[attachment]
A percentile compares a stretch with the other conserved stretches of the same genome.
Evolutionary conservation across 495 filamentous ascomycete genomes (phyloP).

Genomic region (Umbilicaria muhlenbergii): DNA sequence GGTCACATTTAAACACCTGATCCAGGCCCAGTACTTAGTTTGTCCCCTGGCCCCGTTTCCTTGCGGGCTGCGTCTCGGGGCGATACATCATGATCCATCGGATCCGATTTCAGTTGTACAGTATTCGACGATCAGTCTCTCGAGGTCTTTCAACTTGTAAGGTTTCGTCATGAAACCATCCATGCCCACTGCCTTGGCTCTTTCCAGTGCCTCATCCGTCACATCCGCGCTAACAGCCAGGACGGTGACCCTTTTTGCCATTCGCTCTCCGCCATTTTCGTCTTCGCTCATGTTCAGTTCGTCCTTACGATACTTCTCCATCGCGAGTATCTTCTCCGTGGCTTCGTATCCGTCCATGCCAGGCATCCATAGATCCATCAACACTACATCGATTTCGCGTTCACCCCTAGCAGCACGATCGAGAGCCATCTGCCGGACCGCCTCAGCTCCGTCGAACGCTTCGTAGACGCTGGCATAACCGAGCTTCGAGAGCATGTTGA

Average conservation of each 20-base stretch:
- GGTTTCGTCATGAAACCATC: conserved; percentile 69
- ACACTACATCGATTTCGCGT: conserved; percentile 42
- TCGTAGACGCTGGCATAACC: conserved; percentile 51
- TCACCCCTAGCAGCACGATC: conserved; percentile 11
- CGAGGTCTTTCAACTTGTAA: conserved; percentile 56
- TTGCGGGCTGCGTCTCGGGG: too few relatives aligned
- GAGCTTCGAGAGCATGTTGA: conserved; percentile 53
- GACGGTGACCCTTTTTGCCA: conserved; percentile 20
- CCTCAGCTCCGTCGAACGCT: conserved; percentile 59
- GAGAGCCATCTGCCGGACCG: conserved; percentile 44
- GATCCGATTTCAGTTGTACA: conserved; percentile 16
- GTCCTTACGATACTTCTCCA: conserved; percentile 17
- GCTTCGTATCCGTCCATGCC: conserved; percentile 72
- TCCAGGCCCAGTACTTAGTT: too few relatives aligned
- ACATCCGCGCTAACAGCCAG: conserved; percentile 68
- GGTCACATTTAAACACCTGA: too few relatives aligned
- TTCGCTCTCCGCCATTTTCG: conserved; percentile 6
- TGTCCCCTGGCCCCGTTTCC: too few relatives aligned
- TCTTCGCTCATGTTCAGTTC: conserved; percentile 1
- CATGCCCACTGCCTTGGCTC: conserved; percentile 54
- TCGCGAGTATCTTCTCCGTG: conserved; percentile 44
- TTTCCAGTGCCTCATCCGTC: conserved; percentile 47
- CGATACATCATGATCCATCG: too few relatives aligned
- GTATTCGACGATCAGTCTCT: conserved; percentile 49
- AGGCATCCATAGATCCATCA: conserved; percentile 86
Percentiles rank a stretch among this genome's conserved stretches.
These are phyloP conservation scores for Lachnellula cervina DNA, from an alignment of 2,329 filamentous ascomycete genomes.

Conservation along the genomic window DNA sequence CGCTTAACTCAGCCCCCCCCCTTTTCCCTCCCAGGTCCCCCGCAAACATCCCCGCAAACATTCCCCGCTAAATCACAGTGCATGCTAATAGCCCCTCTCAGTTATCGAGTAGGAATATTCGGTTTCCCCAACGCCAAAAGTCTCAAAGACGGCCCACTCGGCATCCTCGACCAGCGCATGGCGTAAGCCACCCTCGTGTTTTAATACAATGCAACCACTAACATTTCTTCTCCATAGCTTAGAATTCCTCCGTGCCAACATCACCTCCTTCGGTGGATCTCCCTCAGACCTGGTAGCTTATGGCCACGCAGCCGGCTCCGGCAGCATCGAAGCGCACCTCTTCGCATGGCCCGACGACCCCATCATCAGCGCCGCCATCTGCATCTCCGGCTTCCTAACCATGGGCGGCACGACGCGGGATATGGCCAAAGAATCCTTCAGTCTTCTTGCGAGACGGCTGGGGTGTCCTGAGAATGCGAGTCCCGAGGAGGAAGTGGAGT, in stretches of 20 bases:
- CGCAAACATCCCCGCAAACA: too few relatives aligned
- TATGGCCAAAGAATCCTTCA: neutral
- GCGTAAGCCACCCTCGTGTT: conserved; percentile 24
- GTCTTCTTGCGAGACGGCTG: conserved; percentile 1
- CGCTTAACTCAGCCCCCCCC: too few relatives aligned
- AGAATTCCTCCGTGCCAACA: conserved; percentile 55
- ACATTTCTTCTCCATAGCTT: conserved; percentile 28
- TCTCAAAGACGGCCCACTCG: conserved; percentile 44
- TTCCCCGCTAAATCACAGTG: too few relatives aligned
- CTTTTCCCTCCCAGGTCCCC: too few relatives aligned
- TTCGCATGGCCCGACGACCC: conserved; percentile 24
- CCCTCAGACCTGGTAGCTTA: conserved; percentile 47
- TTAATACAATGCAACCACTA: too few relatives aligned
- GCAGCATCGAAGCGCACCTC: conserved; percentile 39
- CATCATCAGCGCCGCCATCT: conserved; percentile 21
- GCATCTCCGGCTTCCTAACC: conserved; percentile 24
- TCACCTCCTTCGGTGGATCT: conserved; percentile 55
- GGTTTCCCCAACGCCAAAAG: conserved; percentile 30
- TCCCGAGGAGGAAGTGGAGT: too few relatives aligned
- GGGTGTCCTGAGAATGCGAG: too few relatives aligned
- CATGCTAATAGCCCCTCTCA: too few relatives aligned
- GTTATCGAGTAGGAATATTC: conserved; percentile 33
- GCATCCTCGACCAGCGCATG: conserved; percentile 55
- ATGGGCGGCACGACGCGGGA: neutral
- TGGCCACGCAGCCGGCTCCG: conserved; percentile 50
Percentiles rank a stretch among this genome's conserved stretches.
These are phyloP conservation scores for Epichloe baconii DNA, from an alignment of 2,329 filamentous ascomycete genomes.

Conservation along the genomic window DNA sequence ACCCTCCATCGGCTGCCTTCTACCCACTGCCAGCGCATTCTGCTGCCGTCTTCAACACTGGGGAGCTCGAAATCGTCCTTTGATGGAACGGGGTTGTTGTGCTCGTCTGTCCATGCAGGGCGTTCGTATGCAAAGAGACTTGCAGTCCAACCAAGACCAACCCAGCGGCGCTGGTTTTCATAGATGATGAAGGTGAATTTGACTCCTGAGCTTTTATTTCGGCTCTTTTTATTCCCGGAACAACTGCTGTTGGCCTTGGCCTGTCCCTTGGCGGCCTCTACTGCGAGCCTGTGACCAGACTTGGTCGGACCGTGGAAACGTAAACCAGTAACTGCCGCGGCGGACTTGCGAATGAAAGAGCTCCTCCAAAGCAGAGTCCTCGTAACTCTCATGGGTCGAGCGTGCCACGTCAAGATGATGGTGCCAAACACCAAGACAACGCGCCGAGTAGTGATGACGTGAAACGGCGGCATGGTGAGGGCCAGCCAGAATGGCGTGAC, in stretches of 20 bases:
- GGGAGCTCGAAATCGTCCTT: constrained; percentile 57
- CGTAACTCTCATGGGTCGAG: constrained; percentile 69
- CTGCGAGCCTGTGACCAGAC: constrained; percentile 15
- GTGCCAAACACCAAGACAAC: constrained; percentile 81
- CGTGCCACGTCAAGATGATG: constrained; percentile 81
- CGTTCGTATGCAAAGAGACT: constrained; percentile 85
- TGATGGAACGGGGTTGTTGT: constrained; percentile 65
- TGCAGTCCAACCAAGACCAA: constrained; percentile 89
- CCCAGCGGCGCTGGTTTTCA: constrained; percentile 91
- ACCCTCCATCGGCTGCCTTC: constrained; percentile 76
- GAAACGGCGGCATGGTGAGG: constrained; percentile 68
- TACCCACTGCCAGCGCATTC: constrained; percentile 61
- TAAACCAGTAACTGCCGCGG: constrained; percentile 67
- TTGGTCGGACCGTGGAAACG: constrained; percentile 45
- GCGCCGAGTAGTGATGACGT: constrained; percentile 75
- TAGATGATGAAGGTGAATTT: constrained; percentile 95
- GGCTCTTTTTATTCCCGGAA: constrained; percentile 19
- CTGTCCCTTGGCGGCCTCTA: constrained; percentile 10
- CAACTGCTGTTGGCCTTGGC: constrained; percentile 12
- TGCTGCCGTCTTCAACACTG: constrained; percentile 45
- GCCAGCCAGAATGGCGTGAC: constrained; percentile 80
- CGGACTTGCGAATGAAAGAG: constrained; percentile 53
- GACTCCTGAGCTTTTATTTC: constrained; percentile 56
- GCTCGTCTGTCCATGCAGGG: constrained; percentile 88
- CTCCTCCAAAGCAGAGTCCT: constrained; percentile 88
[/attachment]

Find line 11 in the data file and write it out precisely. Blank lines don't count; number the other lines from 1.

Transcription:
- GAGCTTCGAGAGCATGTTGA: conserved; percentile 53